Bishops pass 3 resolutions on peace in Gaza and Palestinian state, reject 4 more resolutions on Middle East – Episcopal News Service

Pennsylvania Bishop Daniel Gutiérrez, chairman of the Committee on Social Justice and International Politics, presents his committee’s resolutions to the full House of Bishops on June 23, the first official day of the 81st General Convention. Photo: Randall A. Gornowich

(Episcopal News Service – Louisville, Kentucky) After a lively debate and three amendments, the House of Bishops adopted Resolution D013, condemning both Hamas’ attack on Israel on October 7 and Israel’s retaliation against Hamas in Gaza. The resolution also affirms that peace can only come from a solution to the conflict based on the coexistence of two states.

Los Angeles Bishop John Taylor, its author, explained that the resolution was carefully crafted in consultation with the Office of Government Relations and progressive Jewish groups. The aim was to refocus the Church’s advocacy on the establishment of a Palestinian state alongside Israel, while expressing “a certain degree of Anglican moderation and pragmatism” in such a highly controversial conflict.

In addition to the creation of a Palestinian state, the resolution calls for an immediate ceasefire, the release of hostages and other captives and an increase in humanitarian aid to Gaza. It also calls on the Washington, D.C.-based Office of Government Relations to advocate for making Israel’s military aid contingent on “its participation in the peace process” and for sanctions to be imposed on any nation that supports groups anti-Israelis, notably Hamas and Hezbollah.

Southeast Florida Bishop Peter Eaton offered the first amendment to the resolution, accusing the current government of Israel of pursuing a policy of apartheid against the Palestinians. “I will not pass any resolution containing the word ‘apartheid,'” he said.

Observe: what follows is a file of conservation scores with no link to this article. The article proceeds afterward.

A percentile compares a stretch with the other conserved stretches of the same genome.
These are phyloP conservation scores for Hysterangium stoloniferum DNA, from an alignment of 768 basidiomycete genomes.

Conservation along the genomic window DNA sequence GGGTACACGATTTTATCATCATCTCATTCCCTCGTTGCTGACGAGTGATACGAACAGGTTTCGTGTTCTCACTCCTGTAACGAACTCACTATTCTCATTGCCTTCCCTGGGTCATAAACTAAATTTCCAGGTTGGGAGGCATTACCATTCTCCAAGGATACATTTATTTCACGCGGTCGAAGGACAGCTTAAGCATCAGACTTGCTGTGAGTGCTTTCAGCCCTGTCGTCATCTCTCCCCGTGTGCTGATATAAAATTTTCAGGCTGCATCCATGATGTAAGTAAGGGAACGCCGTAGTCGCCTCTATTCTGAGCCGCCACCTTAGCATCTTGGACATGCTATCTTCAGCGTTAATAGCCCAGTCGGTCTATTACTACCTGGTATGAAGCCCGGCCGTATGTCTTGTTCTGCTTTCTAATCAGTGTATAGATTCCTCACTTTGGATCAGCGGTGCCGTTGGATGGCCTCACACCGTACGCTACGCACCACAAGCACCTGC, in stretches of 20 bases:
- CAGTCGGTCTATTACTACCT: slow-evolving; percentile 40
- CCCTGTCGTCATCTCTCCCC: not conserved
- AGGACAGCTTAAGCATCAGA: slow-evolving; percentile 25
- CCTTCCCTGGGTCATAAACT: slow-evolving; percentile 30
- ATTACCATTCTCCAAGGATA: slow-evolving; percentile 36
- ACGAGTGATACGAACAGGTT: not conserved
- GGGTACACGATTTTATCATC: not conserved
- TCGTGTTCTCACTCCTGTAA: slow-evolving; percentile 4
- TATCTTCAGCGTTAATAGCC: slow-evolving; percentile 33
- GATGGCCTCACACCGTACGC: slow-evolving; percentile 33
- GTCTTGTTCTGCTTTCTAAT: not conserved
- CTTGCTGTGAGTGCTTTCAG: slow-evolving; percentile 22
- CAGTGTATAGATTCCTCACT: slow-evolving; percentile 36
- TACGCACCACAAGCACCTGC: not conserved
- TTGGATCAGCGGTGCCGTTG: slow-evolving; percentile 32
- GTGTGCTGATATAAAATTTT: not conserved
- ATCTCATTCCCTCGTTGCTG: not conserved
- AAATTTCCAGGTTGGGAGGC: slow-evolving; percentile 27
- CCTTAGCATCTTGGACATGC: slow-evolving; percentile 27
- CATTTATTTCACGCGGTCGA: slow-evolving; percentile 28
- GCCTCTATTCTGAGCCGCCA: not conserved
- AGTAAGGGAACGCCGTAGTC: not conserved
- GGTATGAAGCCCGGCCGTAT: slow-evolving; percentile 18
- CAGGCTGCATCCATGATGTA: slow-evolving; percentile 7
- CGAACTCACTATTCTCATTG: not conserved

Another amendment proposed by former South Carolina Bishop Andrew Waldo added that in addition to Israel’s disregard for civilian life, Hamas has been equally reckless. The final amendment changed the phrase “an act of anti-Jewish terror” to “an indefensible act of terrorism” in reference to the October 7 Hamas attack.

This resolution was the last in a series of seven concerning Israel-Palestine. The House of Bishops adopted two others: Resolution D009, which calls on the United States government to provide assistance for the “long-term reconstruction of Gaza,” and Resolution D007, summarized by the title “Peace through equal rights in Israel/Palestine. »

The resolutions rejected at the meeting were as follows:

  • Resolution A010, which would have recognized the legal system of the State of Israel as a system of apartheid.
  • Resolution D004, which sought to affirm Palestinian Arabs as indigenous peoples of the lands between the Mediterranean Sea and the Jordan River.
  • Resolution D005, which expressed solidarity with the demands of the Boycott, Divestment and Sanctions (BDS) movement.
  • Resolution D006, which condemned the theology and politics of Christian Zionism.

Eaton spoke out against each of the failed resolutions, saying they overextended the Church’s reach in criticizing the State of Israel’s choices in its war on Gaza.

No bishop spoke in favor of the rejected resolutions, even those that received favorable votes.

Washington Bishop Mariann Budde spoke in favor of Resolution D007, which was passed with its calls for a ceasefire, humanitarian aid, the release of all hostages and the condemnation of Israeli violence against Palestinians in the West Bank. She added that even though previous resolutions have been rescinded, that does not mean there are not bishops who care about the situation in Gaza and the West Bank. With so many factors packed into one resolution, a binary vote oversimplifies a complex topic, but D007, she said, is different.

“If we can’t say that, what could we say? » As Budde walked away from the microphone, applause erupted from the visitors’ seats. Curry asked the room to refrain from applauding either side out of courtesy.

The bishops also considered postponing the debate on D007. While some bishops said they needed more time to think, Arizona Bishop Jennifer Reddall said delaying until later in the week would not change the outcome.

“Everyone in this room has been talking about it and thinking about it since October 7,” Reddall said. “They can speak as clearly today as they can the next day.”

The three adopted resolutions are now transferred to the Chamber of Deputies.

–Logan Crews, former member of the Ecojustice of the Episcopal Church, is a seminarian at Yale’s Berkeley Divinity School and serves on the student leadership team of the World Christian Student Federation of the United States.